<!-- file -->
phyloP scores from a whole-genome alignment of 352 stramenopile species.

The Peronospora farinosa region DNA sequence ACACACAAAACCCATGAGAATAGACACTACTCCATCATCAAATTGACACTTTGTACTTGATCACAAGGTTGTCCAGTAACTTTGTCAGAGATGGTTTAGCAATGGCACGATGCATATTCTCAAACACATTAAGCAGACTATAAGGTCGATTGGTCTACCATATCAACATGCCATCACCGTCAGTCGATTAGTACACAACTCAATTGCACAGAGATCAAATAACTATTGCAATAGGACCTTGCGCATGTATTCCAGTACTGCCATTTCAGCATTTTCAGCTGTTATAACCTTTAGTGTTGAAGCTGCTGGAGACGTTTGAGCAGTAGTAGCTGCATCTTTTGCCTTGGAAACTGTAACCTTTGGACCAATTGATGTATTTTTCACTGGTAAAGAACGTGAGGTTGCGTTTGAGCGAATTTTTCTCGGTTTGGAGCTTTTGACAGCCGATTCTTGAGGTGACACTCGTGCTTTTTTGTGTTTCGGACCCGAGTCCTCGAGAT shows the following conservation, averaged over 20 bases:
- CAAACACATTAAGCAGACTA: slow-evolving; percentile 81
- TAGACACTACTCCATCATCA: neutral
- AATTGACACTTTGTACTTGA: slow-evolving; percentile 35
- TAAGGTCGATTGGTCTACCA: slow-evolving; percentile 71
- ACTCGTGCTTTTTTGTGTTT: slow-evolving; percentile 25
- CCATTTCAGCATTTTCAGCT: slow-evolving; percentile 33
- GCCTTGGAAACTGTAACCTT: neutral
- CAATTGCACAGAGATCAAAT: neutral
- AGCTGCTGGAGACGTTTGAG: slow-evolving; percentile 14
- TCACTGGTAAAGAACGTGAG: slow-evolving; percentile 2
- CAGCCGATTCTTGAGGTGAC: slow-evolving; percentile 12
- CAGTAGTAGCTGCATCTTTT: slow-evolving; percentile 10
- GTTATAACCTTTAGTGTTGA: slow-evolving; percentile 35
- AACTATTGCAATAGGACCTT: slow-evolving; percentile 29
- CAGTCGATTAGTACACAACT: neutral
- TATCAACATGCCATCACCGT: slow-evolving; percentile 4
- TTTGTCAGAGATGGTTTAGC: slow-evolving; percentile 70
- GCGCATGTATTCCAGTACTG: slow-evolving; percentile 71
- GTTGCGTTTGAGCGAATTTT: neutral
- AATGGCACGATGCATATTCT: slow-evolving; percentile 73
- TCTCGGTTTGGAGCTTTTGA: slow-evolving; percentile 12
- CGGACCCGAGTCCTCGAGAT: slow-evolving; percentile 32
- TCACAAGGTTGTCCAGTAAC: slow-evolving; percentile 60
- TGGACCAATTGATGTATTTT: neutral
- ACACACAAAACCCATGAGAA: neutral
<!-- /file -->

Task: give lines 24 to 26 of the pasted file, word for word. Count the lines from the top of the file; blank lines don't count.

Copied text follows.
- CGGACCCGAGTCCTCGAGAT: slow-evolving; percentile 32
- TCACAAGGTTGTCCAGTAAC: slow-evolving; percentile 60
- TGGACCAATTGATGTATTTT: neutral